If Oscar Wilde had been Roman, he would most certainly have written “The Importance of Being Important.” For many Romans, “Earnest” is about as unfamiliar a concept as buying shoes from a cash-and-carry. "Important" on the other hand means extra special dispensation and social distinction above all others. In other words: Special. Who knows if this goal to be special could be an overreaction to having been bossed about for most of the last century by a succession of balding spinning midgets but it seems to go much deeper than the desire to wear a uniform and terrorise people with a whistle, although they do that pretty effectively here too. Once I taught English to the president of a local company who after an obscene amount of lessons could only ever master two three-word collocations: “Wife big problem” and “Very important person.” Instinctively he knew it was all the English he would ever need in Rome.
Importance in Rome relates to who you know: who can recommend you, operate on you and or just save you from wretched insignificance. Tell a Roman you have a fine or a ticket and his reflex response will be “do you have to pay it?” I wouldn't propose an earnest British reply of “Yes of course” as this will only provoke pity. Even if in reality you are about as prestigious in Rome as a bottle of plonk from an English vineyard, the secret is: always fake it. Faking importance can be achieved either subliminally by for instance:
Using a Mont Blanc fountain pen for everything, even when fidgeting around for something to sign for a delivery.
Wearing a shirt with your little red initials embroidered prominently somewhere. (men only please)
Training staff in the bar below your apartment to address you by your professional title at all times; “Espresso professoressa?”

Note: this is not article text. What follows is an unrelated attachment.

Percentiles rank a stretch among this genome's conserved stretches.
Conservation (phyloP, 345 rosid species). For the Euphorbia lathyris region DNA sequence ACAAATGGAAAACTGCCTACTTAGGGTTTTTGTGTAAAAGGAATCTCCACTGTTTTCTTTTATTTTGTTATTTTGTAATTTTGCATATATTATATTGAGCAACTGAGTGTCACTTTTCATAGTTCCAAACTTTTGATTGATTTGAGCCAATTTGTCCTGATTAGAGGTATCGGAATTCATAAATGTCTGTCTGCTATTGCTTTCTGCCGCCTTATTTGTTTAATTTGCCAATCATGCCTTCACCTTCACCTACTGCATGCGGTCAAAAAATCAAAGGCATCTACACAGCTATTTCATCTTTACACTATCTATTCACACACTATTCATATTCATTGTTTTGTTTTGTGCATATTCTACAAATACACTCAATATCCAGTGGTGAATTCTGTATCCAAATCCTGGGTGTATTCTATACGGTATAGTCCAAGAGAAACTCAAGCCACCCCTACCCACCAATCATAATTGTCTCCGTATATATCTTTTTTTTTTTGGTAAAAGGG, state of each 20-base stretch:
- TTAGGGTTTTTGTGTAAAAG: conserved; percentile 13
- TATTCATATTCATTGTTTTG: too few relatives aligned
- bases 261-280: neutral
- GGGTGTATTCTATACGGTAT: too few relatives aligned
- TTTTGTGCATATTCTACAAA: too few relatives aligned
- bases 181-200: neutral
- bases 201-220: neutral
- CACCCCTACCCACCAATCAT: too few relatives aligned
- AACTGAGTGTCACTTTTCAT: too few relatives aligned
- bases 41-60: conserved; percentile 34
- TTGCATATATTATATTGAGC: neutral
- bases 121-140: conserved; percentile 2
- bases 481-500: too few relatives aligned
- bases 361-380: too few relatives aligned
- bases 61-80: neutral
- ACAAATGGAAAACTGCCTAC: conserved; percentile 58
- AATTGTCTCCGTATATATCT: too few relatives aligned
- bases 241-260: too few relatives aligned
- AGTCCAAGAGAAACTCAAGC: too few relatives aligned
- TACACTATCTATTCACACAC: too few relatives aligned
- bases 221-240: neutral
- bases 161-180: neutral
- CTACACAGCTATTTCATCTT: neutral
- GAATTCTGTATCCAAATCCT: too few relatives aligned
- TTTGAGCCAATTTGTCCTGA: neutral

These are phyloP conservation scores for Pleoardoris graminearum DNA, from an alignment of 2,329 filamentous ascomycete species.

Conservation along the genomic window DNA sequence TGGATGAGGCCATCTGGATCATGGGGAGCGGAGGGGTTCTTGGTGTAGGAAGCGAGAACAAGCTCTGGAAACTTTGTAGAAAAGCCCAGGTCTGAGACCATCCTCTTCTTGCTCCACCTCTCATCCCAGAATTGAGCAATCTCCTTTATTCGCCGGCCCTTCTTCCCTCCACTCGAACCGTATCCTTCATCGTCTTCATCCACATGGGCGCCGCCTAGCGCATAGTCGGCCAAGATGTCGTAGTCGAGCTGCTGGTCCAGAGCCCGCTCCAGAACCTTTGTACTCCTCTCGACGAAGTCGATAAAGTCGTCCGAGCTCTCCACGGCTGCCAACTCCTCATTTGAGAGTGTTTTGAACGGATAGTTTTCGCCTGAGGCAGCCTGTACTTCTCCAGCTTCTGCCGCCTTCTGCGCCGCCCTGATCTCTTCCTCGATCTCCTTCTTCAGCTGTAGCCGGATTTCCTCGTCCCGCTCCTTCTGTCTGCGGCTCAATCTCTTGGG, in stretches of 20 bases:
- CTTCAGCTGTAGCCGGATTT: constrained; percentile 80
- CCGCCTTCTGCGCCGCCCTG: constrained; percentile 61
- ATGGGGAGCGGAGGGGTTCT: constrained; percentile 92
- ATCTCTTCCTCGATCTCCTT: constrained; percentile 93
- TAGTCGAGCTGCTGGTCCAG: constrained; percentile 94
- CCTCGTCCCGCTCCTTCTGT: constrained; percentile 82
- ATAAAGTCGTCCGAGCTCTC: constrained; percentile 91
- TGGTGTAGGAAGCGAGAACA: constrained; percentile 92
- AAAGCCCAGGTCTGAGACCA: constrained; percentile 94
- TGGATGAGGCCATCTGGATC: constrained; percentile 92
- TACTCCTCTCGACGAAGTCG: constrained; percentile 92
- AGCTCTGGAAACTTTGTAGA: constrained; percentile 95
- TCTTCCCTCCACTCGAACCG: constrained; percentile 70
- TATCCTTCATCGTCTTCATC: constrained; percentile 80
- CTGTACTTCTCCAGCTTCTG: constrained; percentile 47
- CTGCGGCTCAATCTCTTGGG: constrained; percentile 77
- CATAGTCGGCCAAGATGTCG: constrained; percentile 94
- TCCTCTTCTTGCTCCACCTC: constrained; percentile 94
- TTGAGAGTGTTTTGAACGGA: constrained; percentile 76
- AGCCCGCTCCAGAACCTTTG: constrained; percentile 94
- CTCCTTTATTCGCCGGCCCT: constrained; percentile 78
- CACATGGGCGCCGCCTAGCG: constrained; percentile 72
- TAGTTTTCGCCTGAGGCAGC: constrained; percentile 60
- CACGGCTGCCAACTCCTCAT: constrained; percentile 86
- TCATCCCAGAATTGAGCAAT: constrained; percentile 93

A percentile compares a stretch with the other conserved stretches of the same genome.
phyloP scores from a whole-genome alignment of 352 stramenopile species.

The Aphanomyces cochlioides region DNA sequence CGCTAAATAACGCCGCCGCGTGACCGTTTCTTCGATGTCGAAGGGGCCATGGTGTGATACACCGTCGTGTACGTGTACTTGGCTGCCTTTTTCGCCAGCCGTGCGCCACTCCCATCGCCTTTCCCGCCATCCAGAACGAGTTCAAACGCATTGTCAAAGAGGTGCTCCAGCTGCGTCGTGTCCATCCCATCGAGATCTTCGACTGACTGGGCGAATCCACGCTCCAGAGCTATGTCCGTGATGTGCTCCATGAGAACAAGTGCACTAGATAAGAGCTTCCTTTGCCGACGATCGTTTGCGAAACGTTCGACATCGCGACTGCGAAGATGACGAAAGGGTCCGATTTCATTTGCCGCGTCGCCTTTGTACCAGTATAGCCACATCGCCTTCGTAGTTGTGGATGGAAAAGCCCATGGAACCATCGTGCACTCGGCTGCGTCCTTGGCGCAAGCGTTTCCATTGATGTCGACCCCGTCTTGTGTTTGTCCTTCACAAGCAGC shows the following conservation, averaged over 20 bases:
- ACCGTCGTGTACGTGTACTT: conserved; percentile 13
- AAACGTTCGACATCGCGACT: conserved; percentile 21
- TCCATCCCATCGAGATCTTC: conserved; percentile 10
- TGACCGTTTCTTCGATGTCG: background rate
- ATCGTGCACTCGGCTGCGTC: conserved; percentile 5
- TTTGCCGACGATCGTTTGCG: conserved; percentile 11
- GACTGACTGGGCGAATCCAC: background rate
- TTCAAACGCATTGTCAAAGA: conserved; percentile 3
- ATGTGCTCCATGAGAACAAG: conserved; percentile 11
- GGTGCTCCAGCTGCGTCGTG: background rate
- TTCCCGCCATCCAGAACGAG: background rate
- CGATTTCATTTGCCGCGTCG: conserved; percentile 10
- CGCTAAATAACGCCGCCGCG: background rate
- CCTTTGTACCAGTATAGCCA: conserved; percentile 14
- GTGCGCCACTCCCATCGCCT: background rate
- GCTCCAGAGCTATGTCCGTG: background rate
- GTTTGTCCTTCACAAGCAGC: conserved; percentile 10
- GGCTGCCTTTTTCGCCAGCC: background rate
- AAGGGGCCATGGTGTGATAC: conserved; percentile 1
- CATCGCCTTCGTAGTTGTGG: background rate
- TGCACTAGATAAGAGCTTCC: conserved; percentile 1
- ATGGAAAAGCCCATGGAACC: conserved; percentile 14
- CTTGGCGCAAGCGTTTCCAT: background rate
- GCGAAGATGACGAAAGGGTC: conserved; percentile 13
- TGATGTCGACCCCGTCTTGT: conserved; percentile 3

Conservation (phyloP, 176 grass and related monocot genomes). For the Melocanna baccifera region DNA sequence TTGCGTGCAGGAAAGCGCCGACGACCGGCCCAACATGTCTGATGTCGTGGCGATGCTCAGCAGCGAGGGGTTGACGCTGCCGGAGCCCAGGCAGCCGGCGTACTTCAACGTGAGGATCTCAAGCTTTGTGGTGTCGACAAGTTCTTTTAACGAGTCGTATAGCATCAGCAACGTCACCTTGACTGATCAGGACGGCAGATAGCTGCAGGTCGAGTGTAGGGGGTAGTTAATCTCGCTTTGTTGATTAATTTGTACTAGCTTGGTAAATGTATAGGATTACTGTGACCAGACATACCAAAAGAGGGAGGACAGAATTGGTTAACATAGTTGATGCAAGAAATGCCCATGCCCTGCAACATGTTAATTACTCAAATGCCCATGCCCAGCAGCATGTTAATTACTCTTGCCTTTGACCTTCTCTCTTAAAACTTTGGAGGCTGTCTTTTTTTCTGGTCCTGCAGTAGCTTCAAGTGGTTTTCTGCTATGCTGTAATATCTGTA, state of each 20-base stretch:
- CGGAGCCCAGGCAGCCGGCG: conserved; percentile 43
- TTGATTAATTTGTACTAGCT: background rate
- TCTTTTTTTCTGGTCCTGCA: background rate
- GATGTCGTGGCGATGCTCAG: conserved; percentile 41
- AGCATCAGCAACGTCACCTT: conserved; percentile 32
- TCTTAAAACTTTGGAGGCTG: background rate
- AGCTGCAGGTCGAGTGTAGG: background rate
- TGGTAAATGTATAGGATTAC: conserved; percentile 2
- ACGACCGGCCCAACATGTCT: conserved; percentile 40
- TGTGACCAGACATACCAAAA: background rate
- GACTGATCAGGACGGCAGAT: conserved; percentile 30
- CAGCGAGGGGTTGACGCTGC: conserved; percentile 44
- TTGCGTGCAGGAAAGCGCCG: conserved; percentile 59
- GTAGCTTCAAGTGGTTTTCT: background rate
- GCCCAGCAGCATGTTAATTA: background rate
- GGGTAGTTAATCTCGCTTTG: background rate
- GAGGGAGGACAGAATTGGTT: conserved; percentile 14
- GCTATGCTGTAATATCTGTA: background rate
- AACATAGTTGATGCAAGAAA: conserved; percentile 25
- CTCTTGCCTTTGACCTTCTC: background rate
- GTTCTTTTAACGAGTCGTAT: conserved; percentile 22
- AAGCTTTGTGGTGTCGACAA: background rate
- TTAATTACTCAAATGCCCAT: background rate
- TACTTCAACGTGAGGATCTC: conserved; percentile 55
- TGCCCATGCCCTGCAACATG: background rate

Waiting at a traffic light about a metre in front of everyone else, usually on a crossing where pedestrians can pay homage to you as they walk around the full circumference of your vehicle. (A friend who now lives in Paris used to pay homage with a briefcase full of Cambridge KET exam preparation text books hard against the bonnet)
Or more obviously by:
BVlgari accessorizing "Bulgarizing" yourself to death, (the bejewelled eye glasses are an essential statement of "I matter" even if you have 50-50 vision.)
Buying a Smart car just for grocery shopping and dumping it practically in the trolley park by the entrance to the supermarket.
Displaying your full name, engraved onto an A3 piece of brass as close as possible to the entrance of the building where you practice your very important profession. A key profession in which to be worshipped is a legal “notaio”, a type of solicitor who specialises in property sales law: curious in a city where the housing market has been dead nearly as long as Caesar.
Or on special occasions: birthdays, wedding anniversaries. Flowers and cards don’t say “You are special” half as eloquently as dumping one’s giant four-wheel drive half on a zebra, and half across the full span of a path, demonstrating to passing mothers and nannies with pushchairs and people in wheelchairs alike just how “special” you really are.